Re: [DMCForum] newbie here
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Re: [DMCForum] newbie here



On 3/19/07, ahobaka99 <ahobaka99@xxxxxxxxx> wrote:
>
>  As a person who is not technically inclined, I need to learn as much
>  as I can before I make the commitment to buy.  Short of taking an auto
>  mechanics course, where would I start?

Buy an old sports car. Something inexpensive, preferably mid-engined
so you can get use to working in tighter quarters on a "quirky" car.
Pontiac Fiero or Toyota MR-2 (not a new Spyder, either a Mark 1 or 2,
built from '85 into the early nineties) are both good choices. Both
vehicles are old enough to come up with problems from time to time
just like a DeLorean would.

Then learn to work on it. When things break, get on the Fiero or MR-2
or whatever car you buy forum and ask for help. People will generally
walk you through the repairs. Get yourself a shop manual for the car.
You'll need to buy tools, I'd start with a basic ratchet set, some
box-end wrenches and a torque wrench. Then as you need other tools,
buy them.

Every repair you do to most any older vehicle should directly
translate over to DeLorean ownership. The learning curve on the
DeLorean is not steep unless you have no prior experience fixing cars.
While I suppose you could learn to fix cars on a DeLorean, I'd advise
against it. Especially since you don't quite have the money for one
yet, start with something cheaper and learn on that. By the time you
can afford a DeLorean you'll be prepared and you won't be scared of
things breaking.

I learned on a dozen some odd years of Fiero ownership. By the time I
bought my DeLorean I had a garage, well stocked with tools, and the
experience to fix it. If I'd have bought it a decade ago it would have
fallen apart on me and I'd have wound up hating it and selling it for
half what I paid just to get rid of it.

So get some other car and don't take it to the shop when it breaks -
fix it yourself. Oh, whatever you buy, drive it every day, too, that
way it actually has a chance to wear out like a normal car so you can
experience what it's like to fix everyday vehicle problems. This works
great if that's your only car - you get really motivated to learn how
to fix it when it breaks on a Sunday afternoon, you can't afford to
take it to a shop or rent something else, and you have to be at work
by 6am Monday morning. Also teaches you some good car discipline when
you have to blow off watching the game with the guys to fix the thing
so you can make it to work the next day. ;-)

>  Also, are there reputable DeLorean service centres in the Toronto
>  area?      I'd like to use the car as a daily driver but not if I have
>  to take it to the shop every week.

Chances are you'll take it to the shop several times a month for the
first year of ownership. Unless you buy one that someone else is
already using as a daily. When you take an old sports car like a
DeLorean, most of which have very few miles on them, and put it into
service as a daily driver, virtually everything goes to hell. You'll
feel like the car is simply falling apart around you - and, quite
frankly, it is. You can't take all those original parts that have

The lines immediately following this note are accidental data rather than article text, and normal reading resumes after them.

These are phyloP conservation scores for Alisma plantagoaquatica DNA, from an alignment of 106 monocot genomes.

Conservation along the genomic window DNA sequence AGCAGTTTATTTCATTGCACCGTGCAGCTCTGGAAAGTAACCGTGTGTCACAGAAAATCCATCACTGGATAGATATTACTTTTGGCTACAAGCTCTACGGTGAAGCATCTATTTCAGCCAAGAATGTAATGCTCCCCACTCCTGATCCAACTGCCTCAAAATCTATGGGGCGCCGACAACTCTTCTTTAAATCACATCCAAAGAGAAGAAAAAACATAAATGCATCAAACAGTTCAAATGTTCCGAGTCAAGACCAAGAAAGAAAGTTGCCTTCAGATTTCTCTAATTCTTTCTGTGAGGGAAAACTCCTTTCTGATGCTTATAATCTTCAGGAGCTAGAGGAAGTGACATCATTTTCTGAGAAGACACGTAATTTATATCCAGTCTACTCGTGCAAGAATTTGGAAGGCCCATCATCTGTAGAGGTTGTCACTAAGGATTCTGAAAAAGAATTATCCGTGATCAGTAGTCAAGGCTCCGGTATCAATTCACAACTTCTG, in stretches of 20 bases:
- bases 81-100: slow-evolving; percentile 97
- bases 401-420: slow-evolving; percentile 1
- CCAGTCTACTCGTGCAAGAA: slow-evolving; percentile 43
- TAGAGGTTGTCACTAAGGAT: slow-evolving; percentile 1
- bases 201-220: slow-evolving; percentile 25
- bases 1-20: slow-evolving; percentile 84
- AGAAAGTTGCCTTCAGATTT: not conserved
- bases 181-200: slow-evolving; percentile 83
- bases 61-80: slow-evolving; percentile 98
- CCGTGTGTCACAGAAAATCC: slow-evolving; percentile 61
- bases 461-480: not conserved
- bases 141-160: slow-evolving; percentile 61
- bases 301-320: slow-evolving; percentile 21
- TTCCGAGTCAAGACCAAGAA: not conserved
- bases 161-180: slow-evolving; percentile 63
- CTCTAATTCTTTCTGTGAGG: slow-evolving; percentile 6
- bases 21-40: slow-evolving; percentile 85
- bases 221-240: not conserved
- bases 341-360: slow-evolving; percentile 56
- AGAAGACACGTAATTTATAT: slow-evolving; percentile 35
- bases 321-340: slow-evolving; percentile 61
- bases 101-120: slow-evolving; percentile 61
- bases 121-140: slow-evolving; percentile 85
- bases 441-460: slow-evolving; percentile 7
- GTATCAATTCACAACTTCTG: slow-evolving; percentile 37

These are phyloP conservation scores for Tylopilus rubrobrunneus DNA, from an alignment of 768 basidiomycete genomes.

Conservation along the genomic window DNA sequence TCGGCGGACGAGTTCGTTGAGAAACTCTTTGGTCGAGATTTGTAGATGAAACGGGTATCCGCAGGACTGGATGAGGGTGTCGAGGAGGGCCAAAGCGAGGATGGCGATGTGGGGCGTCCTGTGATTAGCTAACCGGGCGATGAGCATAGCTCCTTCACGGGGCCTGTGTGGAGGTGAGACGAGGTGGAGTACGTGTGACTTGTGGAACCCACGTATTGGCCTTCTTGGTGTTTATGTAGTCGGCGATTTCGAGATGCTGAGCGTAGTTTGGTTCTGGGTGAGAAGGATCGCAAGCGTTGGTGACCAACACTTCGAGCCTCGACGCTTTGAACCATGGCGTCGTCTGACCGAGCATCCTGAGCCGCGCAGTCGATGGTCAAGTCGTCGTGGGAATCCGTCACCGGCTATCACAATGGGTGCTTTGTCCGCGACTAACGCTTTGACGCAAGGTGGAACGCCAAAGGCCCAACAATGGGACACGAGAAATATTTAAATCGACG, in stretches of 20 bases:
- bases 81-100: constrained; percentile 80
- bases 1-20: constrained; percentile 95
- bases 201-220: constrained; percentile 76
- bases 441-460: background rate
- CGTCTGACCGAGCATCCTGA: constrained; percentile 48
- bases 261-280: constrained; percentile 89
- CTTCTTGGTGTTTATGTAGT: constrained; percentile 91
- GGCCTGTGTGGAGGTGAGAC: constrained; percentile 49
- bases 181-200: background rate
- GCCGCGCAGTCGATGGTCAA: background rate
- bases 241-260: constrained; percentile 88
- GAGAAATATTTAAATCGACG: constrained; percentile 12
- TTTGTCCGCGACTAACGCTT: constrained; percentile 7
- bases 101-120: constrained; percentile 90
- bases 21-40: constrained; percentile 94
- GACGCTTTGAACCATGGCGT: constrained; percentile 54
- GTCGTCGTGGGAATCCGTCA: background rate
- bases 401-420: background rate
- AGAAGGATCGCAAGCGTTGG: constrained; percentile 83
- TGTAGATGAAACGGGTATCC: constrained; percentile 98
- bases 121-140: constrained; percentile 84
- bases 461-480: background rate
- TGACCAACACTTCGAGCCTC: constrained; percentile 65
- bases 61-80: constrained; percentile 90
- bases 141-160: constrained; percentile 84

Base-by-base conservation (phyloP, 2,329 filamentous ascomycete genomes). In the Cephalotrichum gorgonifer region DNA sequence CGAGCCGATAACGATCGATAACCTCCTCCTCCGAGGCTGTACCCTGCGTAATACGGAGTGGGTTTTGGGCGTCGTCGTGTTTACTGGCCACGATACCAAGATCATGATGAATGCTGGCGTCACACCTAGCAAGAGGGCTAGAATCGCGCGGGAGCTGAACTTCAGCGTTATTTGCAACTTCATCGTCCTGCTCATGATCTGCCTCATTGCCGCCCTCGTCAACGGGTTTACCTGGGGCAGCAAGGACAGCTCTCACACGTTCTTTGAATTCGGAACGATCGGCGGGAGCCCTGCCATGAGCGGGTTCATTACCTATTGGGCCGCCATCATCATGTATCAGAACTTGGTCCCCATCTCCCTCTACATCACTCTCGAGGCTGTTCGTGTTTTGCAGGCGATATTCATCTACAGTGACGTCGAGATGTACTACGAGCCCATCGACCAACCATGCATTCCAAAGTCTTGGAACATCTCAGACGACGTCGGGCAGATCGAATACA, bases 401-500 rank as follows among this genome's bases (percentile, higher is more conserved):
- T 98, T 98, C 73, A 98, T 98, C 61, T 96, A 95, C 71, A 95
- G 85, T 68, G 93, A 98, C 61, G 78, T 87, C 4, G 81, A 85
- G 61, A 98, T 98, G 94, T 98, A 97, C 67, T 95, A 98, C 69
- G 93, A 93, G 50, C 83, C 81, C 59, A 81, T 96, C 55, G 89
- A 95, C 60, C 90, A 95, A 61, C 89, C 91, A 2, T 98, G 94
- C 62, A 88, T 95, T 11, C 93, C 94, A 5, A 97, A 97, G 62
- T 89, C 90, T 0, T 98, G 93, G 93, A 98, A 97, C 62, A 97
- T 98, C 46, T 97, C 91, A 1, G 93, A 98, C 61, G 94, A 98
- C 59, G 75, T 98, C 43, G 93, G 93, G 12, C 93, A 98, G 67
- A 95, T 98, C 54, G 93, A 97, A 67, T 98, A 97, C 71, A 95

never been really "used" that much and start using them all the time.

A DeLorean is a great daily driver once you replace a large number of
the parts. They were designed to drive, unlike many exotics. Note that
this car wouldn't even be an exotic if John DeLorean had been able to
continue his dream. My DeLorean is extremely reliable. However, I've
spent countless hours and nearly ten thousand dollars in parts getting
it there. Not because there's anything wrong with the "DeLorean",
simply because the car was built over 25 years ago and most owners
have not used the cars enough to push those old parts over the edge
into failure. If you drive one every day, you'll push those parts over
the edge in a hurry.

Now, I have more into mine than many, so don't be scared off at the
$10k parts figure. I don't just replace parts, I upgrade them whenever
possible and I spare no expense. So when my car needed shocks, I did
the $800 spring/shock Eibach setup instead of $300 for just shocks.
When it came time to work on the fuel system, I junked the old rubber
lines and sprung for the expensive stainless braided lines. When one
of my front fan shafts broke and the blades came off the motor and I
broke the radiator lines trying to get the damn thing off, I went for
the high end 3 core radiator and the upgraded pancake fans that draw a
fraction of the amps of the originals. I could have spent a quarter
the money and fixed it. The money was also spent over the past 3 years
and if you figure I could have done everything for half price or
cheaper if I didn't jump into all of the upgraded toys, I could have
gotten away with about $1500 a year in maintenance costs. So, you
know, just to put it all in perspective for you, it's not terribly
expensive. Though, you SHOULD have a good "slush fund". Make sure you
can afford to drop five hundred bucks or better at any given point in
time to fix it when it breaks and you'll be OK. IF You do it yourself!
Triple that if you pay someone else to do the work.

And for God's sake, don't finance the car. Pay cash, or don't buy one.
It's a little hard to put $1500 into a new clutch out of the blue if
you're struggling to make the $300 a month payments, eh?

-Ryan


 
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